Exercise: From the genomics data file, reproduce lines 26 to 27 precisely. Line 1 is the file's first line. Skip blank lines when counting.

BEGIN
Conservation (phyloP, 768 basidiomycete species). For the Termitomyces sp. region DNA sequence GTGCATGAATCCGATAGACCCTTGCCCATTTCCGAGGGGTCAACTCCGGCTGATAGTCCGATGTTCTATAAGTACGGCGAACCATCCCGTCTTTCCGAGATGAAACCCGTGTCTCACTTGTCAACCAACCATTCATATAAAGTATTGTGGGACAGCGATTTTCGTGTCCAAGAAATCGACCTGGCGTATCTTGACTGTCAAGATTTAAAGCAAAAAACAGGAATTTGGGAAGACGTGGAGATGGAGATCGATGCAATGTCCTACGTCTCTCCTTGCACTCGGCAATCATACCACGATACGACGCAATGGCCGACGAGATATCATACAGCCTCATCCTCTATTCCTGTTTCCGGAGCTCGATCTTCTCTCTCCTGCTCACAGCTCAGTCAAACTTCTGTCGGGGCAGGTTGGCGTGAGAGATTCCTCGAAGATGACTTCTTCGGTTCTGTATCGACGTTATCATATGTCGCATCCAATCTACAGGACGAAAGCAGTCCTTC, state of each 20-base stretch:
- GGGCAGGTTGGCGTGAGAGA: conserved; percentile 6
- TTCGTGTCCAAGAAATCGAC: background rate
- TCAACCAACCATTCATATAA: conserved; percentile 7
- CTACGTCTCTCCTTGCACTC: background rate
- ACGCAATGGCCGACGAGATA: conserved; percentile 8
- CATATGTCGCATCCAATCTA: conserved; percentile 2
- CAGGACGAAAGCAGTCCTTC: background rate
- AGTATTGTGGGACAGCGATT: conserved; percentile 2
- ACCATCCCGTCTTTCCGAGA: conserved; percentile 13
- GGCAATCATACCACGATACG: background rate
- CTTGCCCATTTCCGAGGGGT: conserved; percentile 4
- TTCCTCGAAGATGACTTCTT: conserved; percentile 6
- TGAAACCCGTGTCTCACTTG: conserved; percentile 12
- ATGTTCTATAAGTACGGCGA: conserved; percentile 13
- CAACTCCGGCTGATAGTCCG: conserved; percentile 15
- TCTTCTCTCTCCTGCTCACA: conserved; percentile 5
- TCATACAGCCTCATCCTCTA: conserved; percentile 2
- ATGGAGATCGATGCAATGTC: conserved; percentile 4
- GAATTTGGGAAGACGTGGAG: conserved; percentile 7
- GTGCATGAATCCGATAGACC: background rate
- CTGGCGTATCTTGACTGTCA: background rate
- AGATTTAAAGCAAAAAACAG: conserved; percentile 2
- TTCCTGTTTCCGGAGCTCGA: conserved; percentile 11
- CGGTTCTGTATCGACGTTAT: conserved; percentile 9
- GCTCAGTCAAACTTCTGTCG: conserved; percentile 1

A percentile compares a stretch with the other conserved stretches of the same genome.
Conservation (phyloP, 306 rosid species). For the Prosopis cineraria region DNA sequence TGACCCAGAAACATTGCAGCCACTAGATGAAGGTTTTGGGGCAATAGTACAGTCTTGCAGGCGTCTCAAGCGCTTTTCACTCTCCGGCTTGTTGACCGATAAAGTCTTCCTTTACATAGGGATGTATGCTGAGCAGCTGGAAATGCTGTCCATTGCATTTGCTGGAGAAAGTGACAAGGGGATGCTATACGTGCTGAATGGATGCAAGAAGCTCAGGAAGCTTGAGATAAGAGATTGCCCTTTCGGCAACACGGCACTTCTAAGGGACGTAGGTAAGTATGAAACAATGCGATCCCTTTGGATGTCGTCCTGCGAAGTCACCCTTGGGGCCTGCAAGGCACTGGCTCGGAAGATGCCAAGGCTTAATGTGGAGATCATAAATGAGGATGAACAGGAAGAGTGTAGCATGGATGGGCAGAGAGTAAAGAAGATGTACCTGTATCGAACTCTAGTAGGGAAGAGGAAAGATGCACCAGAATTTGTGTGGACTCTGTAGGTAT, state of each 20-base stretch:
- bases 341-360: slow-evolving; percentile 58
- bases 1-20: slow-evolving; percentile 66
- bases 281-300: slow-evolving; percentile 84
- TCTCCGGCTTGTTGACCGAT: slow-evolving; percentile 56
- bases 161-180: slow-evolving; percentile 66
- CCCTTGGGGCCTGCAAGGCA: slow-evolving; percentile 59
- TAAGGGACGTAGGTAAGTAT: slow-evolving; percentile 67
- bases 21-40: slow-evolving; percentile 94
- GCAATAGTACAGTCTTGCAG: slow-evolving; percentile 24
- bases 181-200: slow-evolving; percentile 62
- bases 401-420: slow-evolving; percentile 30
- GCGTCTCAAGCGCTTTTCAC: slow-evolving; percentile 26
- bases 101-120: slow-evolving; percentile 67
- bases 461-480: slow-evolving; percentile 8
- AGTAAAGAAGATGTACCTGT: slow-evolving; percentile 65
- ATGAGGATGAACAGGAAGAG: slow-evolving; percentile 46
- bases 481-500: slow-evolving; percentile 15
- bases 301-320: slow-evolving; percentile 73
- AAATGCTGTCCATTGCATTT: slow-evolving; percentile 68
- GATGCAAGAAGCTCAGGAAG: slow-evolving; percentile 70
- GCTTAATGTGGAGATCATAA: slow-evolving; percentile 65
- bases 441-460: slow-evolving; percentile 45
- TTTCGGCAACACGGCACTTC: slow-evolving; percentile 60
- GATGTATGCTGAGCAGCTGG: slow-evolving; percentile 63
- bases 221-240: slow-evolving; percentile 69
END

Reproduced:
- GCTCAGTCAAACTTCTGTCG: conserved; percentile 1

A percentile compares a stretch with the other conserved stretches of the same genome.